Children compete in Kittitas Valley Junior Soccer Association Jamboree at Rotary Park last year.

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At this point, people desire any normalcy back into their lives — even the slightest.

And for kids and their families, youth sports might just achieve that.

Last Wednesday, the Kittitas County health order had been updated to allow for youth sports under the Washington State Phased Plan Guidance. Recently, youth sports were suspended as the incident rate in Kittitas County climbed above 75 cases per 100,000 for two weeks.

“Local youth sports organizations worked hard before and continue to work hard to provide for youth recreation while doing so in a safe manner in response to COVID-19,” said Kittitas County Health Officer Dr. Mark Larson.

According to Ellensburg parks and recreation director Brad Case, Kittitas Valley Junior Soccer Association (KVJSA) is the only recreational activity that will play games this fall. There are baseball and softball teams practicing, but Grid Kids football or any city sports programs will not be played at this time.

But KVJSA is elated to begin playing games along with a weekly practice schedule for each age group.

“Getting outdoor time, for sure. Social, seeing their friends,” said Carey Gazis, a member on the KVJSA board on why it’s important to commence youth soccer. “… We’re doing a lot of things to ensure that they don’t transmit COVID. But I do think outdoor sports are one of the safer things that you can be doing right now.

“Kids want to see their friends and they want to run around. So, for their mental health, I think it’s really important and it will probably help their parents’ mental health as well a little bit … have something structured for their kids.”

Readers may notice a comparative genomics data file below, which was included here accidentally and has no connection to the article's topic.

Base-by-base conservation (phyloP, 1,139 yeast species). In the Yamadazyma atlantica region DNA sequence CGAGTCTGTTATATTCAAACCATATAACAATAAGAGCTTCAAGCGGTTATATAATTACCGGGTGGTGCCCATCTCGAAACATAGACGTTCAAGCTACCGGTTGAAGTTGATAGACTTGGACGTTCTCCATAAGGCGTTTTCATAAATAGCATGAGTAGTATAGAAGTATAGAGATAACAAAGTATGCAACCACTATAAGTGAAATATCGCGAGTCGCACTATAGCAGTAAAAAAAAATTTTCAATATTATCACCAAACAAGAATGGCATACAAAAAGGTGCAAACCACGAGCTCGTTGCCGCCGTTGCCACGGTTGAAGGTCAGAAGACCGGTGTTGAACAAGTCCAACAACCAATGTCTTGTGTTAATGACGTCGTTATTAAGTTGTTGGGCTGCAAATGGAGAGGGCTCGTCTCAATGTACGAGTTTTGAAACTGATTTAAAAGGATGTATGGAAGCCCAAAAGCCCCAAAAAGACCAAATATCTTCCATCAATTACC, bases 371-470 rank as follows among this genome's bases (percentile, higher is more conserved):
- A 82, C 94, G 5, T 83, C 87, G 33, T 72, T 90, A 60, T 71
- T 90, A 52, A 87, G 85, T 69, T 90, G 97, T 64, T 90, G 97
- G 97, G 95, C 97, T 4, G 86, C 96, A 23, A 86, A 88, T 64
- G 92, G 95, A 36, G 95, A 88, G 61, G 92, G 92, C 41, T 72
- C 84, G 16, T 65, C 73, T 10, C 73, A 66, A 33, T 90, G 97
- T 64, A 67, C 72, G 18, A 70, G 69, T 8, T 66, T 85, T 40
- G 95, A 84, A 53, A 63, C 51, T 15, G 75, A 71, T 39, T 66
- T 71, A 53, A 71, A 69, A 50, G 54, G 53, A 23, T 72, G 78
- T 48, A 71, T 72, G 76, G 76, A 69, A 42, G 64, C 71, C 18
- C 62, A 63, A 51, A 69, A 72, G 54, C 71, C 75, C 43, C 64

KVJSA submitted its safety plan and its plan is enough to mitigate the harm of COVID-19 at this time, operating under Phase 3, according to the Kittitas County Health Department.

Protocols established include: no high fives, hugging, spitting, carpooling and sharing water bottles. Spectators are discouraged but are asked to social distance and wear masks if they do watch. Kids will use their own ball during practice and gear will be disinfected afterward. There will be temperature checks prior to practice and games, and kids are to wear a mask to and from the car.

As for competition, games will be 5-on-5 and the younger age groups, 4-on-4. There will be no throw-ins, rather kick-ins, and no headers, which was already established for the younger groups.

On a normal year, there are roughly 600 kids registered for KVJSA. But this year, only 321 are registered.

Players and coaches aren’t assigned to a specific team. Instead, the first 10 kids (for a specific age group) to arrive at the field for practices and games will be assigned to a coach. That group of kids will then play 5-on-5 versus each other. And will be the same for the next 10 kids who arrive at the field. It’s unlikely it will be the same batch of players for each practice and game.

“The format is quite different,” Gazis said. “It used to be each coach organized their own team and own practice. But now, it’s more of a group of coaches working together with a larger group of kids. The format is a little different, but in terms of where they play, it’s the same idea.

“Normally, we have 600 kids, so our numbers are down. It would be hard to organize 600 and keep it safe.”

According to Gazis, there are about 60 players in the Upper County and they will practice in Cle Elum. But, they are allowed to scrimmage on Saturdays at Rotary Park if they choose.

Games begin today at Rotary Park.

Luke Olson: lolson@kvnews.com; on Twitter: @lukeolsonb


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